China’s official factory gauge rose to a five-year high, signaling that efforts to clean up the financial sector and the environment aren’t damping economic growth yet.
- The manufacturing purchasing managers index rose to 52.4 in September, compared with a projected 51.6 in Bloomberg’s survey and 51.7 in August
- The non-manufacturing PMI stood at 55.4 compared with 53.4 a month earlier
- Numbers higher than 50 indicate improving conditions
The world’s second-largest economy has shown signs of cooling after posting faster-than-expected expansion of 6.9 percent in both of the first two quarters of the year. The impact of a government drive to cut excess capacity in sectors such as steel and shut polluting industries is being felt in the second half, and may color discussion of economic policy at the Communist Party Congress from Oct. 18.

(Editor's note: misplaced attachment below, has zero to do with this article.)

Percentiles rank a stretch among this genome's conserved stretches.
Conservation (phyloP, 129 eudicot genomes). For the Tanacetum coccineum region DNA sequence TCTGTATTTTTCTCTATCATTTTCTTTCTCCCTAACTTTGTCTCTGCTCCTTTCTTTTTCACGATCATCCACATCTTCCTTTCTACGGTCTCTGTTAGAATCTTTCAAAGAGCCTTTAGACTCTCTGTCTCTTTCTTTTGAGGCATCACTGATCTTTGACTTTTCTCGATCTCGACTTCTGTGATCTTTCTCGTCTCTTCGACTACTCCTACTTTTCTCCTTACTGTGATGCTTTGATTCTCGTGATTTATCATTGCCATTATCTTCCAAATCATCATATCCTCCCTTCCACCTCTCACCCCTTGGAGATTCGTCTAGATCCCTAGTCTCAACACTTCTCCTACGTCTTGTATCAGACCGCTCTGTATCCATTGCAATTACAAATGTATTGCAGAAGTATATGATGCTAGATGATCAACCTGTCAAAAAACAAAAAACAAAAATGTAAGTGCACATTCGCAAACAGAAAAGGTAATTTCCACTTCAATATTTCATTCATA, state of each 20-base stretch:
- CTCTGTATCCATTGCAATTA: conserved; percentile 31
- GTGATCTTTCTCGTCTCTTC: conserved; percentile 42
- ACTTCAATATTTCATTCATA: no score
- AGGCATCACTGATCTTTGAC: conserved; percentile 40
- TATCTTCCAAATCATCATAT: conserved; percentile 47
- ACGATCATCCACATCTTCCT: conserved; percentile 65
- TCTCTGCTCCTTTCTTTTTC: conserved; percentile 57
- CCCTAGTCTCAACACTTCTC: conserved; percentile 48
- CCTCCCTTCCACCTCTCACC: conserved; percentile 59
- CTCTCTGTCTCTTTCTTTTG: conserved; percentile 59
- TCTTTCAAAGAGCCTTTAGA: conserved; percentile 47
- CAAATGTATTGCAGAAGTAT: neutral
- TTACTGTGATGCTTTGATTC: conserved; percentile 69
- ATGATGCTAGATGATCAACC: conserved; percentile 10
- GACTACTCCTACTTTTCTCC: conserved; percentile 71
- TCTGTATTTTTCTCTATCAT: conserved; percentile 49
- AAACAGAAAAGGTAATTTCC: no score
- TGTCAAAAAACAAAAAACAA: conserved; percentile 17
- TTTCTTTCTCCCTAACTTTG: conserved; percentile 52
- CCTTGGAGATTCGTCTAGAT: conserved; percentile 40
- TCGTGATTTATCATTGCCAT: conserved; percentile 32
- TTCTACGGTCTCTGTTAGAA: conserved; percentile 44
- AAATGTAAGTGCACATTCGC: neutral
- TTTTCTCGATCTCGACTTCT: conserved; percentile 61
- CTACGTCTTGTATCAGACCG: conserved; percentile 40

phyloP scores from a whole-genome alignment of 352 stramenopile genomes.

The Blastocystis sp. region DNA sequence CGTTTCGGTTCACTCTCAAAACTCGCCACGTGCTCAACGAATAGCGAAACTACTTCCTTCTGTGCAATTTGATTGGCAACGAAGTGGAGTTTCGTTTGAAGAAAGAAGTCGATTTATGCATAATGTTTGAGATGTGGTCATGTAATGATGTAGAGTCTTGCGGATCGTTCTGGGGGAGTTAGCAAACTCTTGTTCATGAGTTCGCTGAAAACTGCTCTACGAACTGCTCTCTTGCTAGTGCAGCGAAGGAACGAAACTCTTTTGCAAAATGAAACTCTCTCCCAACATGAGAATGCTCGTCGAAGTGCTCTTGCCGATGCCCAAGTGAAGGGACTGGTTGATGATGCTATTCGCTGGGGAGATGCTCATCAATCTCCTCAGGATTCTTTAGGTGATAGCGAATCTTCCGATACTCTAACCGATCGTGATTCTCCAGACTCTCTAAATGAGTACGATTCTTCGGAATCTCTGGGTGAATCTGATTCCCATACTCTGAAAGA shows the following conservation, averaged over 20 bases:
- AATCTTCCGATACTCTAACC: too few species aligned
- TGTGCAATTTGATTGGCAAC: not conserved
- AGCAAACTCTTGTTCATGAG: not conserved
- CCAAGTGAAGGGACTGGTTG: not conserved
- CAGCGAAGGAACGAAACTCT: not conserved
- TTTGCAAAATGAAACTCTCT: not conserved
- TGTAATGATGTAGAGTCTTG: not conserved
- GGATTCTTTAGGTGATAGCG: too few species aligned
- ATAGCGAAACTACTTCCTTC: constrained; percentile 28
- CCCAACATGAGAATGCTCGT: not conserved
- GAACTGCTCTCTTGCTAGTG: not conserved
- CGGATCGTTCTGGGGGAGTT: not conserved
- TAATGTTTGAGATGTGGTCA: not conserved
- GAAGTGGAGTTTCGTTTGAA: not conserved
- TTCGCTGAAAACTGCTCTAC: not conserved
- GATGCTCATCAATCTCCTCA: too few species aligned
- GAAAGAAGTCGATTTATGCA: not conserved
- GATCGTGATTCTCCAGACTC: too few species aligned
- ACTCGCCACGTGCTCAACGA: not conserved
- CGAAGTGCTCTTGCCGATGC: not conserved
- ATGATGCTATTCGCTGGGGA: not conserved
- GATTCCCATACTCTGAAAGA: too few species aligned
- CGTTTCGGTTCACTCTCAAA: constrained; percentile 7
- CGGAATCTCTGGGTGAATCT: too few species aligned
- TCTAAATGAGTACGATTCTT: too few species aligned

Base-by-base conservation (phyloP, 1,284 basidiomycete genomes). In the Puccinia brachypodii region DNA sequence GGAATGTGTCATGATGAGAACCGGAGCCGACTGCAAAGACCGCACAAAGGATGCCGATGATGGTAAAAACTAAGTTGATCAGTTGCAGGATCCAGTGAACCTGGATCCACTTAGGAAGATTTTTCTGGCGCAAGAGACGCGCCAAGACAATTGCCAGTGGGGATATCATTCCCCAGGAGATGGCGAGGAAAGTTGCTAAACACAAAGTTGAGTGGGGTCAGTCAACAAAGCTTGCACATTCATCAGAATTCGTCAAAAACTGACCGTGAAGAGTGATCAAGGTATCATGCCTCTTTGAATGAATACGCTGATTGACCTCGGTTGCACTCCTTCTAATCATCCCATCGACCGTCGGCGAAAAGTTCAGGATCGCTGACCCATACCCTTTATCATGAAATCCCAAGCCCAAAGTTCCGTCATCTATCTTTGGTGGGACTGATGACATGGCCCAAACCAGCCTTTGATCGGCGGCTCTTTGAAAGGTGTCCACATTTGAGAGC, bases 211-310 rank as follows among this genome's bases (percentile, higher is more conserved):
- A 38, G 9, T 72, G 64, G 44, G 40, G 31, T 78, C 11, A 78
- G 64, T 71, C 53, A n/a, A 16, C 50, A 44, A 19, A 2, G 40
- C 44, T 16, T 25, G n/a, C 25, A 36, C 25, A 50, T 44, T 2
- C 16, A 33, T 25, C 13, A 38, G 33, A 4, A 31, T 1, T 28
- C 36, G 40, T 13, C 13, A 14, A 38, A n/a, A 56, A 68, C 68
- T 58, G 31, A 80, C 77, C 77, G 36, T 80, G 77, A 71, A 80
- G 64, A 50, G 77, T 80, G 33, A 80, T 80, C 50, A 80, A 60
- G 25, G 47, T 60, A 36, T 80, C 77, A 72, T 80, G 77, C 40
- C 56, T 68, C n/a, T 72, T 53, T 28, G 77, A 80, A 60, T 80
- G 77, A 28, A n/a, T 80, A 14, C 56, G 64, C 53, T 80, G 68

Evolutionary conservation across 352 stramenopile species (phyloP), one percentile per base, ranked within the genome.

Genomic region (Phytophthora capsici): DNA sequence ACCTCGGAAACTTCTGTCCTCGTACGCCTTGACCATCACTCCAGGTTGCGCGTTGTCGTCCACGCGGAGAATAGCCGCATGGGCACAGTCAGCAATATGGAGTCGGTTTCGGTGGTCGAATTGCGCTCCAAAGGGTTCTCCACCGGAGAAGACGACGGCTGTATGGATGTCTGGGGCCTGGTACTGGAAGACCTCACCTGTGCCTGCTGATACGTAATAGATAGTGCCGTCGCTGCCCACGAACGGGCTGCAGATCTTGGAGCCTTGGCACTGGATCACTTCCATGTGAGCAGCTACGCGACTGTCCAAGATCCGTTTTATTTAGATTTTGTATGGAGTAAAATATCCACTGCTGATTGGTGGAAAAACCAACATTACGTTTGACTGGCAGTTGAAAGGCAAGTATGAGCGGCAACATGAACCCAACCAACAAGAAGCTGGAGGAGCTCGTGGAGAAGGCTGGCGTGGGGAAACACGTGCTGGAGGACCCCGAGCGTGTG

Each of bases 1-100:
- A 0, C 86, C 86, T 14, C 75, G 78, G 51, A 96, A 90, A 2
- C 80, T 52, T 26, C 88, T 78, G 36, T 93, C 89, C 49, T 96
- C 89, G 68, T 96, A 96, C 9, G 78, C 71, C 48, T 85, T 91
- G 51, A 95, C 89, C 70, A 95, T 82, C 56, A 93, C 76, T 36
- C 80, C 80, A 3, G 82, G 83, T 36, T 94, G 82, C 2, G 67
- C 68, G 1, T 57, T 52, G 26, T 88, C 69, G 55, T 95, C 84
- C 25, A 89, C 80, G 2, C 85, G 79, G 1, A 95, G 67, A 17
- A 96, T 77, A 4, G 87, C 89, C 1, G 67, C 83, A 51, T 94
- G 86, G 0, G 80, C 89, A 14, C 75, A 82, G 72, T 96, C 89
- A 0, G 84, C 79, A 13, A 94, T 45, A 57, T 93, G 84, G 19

“This showed that China’s growth engine is still strong despite the cooling economic activity we saw in July and August,” said Wen Bin, an economist at China Minsheng Banking Corp. in Beijing. “As an early indicator, the PMI readings should show that economic restructuring is making positive impact.”
- New growth drivers such as high-end manufacturing are gaining momentum, the National Bureau of Statistics said in a statement
- Consumption manufacturing being boosted ahead of week-long Autumn holidays in early October, NBS said
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